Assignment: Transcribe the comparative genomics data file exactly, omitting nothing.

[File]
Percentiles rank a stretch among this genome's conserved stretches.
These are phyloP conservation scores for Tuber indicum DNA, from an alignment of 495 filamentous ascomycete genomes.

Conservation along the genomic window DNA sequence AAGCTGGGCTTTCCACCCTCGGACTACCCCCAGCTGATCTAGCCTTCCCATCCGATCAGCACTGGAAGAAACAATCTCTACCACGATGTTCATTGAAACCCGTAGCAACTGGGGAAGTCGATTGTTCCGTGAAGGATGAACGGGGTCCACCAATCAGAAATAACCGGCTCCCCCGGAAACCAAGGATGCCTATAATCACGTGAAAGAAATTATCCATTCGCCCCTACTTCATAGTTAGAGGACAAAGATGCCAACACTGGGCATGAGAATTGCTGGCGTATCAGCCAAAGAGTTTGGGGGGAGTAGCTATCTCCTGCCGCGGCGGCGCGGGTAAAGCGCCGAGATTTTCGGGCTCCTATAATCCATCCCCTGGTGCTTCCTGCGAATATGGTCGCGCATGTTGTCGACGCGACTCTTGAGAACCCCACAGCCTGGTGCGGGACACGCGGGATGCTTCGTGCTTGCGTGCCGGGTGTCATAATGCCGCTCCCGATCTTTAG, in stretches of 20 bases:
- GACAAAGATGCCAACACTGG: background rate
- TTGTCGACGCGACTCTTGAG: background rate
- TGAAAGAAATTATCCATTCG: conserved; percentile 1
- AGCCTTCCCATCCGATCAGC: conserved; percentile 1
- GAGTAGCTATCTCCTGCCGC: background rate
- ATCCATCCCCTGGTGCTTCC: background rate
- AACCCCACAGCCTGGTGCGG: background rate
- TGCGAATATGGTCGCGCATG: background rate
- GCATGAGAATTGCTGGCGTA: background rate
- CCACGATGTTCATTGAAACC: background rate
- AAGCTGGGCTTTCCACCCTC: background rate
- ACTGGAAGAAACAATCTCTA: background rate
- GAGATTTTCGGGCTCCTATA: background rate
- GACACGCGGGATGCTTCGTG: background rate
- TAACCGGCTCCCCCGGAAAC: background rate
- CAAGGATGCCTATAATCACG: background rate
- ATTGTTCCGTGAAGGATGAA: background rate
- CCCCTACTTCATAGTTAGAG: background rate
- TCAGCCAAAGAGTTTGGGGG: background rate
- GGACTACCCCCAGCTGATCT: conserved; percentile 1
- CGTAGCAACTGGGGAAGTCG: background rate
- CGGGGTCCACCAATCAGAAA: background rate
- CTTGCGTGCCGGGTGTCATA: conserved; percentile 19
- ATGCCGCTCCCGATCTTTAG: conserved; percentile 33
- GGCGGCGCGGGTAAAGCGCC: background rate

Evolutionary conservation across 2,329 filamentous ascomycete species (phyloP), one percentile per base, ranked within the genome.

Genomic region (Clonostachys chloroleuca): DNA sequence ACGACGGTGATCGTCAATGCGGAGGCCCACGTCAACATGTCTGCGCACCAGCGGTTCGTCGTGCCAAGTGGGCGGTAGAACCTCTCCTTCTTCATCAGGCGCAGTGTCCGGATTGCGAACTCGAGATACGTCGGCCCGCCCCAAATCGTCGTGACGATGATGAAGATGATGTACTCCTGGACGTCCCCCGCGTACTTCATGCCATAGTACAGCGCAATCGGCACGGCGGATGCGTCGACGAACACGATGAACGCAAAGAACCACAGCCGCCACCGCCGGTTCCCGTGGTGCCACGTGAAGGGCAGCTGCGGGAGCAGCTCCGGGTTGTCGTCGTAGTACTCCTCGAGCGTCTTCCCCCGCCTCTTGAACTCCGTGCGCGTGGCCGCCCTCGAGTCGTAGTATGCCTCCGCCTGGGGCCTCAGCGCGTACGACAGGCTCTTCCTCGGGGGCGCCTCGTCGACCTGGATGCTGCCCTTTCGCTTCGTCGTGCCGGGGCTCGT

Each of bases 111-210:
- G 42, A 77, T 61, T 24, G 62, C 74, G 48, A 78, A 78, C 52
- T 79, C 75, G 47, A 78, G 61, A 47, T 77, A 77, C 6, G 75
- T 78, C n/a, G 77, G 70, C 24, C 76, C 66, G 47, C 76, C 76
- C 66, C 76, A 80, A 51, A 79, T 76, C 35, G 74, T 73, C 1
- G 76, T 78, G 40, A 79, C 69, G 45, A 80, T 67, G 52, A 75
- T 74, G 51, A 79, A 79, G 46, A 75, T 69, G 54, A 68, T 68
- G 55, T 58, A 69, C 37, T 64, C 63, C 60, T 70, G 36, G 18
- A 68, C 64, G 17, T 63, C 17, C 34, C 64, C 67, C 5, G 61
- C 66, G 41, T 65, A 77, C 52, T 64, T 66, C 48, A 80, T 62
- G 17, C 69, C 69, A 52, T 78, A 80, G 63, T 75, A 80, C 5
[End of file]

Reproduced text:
Percentiles rank a stretch among this genome's conserved stretches.
These are phyloP conservation scores for Tuber indicum DNA, from an alignment of 495 filamentous ascomycete genomes.

Conservation along the genomic window DNA sequence AAGCTGGGCTTTCCACCCTCGGACTACCCCCAGCTGATCTAGCCTTCCCATCCGATCAGCACTGGAAGAAACAATCTCTACCACGATGTTCATTGAAACCCGTAGCAACTGGGGAAGTCGATTGTTCCGTGAAGGATGAACGGGGTCCACCAATCAGAAATAACCGGCTCCCCCGGAAACCAAGGATGCCTATAATCACGTGAAAGAAATTATCCATTCGCCCCTACTTCATAGTTAGAGGACAAAGATGCCAACACTGGGCATGAGAATTGCTGGCGTATCAGCCAAAGAGTTTGGGGGGAGTAGCTATCTCCTGCCGCGGCGGCGCGGGTAAAGCGCCGAGATTTTCGGGCTCCTATAATCCATCCCCTGGTGCTTCCTGCGAATATGGTCGCGCATGTTGTCGACGCGACTCTTGAGAACCCCACAGCCTGGTGCGGGACACGCGGGATGCTTCGTGCTTGCGTGCCGGGTGTCATAATGCCGCTCCCGATCTTTAG, in stretches of 20 bases:
- GACAAAGATGCCAACACTGG: background rate
- TTGTCGACGCGACTCTTGAG: background rate
- TGAAAGAAATTATCCATTCG: conserved; percentile 1
- AGCCTTCCCATCCGATCAGC: conserved; percentile 1
- GAGTAGCTATCTCCTGCCGC: background rate
- ATCCATCCCCTGGTGCTTCC: background rate
- AACCCCACAGCCTGGTGCGG: background rate
- TGCGAATATGGTCGCGCATG: background rate
- GCATGAGAATTGCTGGCGTA: background rate
- CCACGATGTTCATTGAAACC: background rate
- AAGCTGGGCTTTCCACCCTC: background rate
- ACTGGAAGAAACAATCTCTA: background rate
- GAGATTTTCGGGCTCCTATA: background rate
- GACACGCGGGATGCTTCGTG: background rate
- TAACCGGCTCCCCCGGAAAC: background rate
- CAAGGATGCCTATAATCACG: background rate
- ATTGTTCCGTGAAGGATGAA: background rate
- CCCCTACTTCATAGTTAGAG: background rate
- TCAGCCAAAGAGTTTGGGGG: background rate
- GGACTACCCCCAGCTGATCT: conserved; percentile 1
- CGTAGCAACTGGGGAAGTCG: background rate
- CGGGGTCCACCAATCAGAAA: background rate
- CTTGCGTGCCGGGTGTCATA: conserved; percentile 19
- ATGCCGCTCCCGATCTTTAG: conserved; percentile 33
- GGCGGCGCGGGTAAAGCGCC: background rate

Evolutionary conservation across 2,329 filamentous ascomycete species (phyloP), one percentile per base, ranked within the genome.

Genomic region (Clonostachys chloroleuca): DNA sequence ACGACGGTGATCGTCAATGCGGAGGCCCACGTCAACATGTCTGCGCACCAGCGGTTCGTCGTGCCAAGTGGGCGGTAGAACCTCTCCTTCTTCATCAGGCGCAGTGTCCGGATTGCGAACTCGAGATACGTCGGCCCGCCCCAAATCGTCGTGACGATGATGAAGATGATGTACTCCTGGACGTCCCCCGCGTACTTCATGCCATAGTACAGCGCAATCGGCACGGCGGATGCGTCGACGAACACGATGAACGCAAAGAACCACAGCCGCCACCGCCGGTTCCCGTGGTGCCACGTGAAGGGCAGCTGCGGGAGCAGCTCCGGGTTGTCGTCGTAGTACTCCTCGAGCGTCTTCCCCCGCCTCTTGAACTCCGTGCGCGTGGCCGCCCTCGAGTCGTAGTATGCCTCCGCCTGGGGCCTCAGCGCGTACGACAGGCTCTTCCTCGGGGGCGCCTCGTCGACCTGGATGCTGCCCTTTCGCTTCGTCGTGCCGGGGCTCGT

Each of bases 111-210:
- G 42, A 77, T 61, T 24, G 62, C 74, G 48, A 78, A 78, C 52
- T 79, C 75, G 47, A 78, G 61, A 47, T 77, A 77, C 6, G 75
- T 78, C n/a, G 77, G 70, C 24, C 76, C 66, G 47, C 76, C 76
- C 66, C 76, A 80, A 51, A 79, T 76, C 35, G 74, T 73, C 1
- G 76, T 78, G 40, A 79, C 69, G 45, A 80, T 67, G 52, A 75
- T 74, G 51, A 79, A 79, G 46, A 75, T 69, G 54, A 68, T 68
- G 55, T 58, A 69, C 37, T 64, C 63, C 60, T 70, G 36, G 18
- A 68, C 64, G 17, T 63, C 17, C 34, C 64, C 67, C 5, G 61
- C 66, G 41, T 65, A 77, C 52, T 64, T 66, C 48, A 80, T 62
- G 17, C 69, C 69, A 52, T 78, A 80, G 63, T 75, A 80, C 5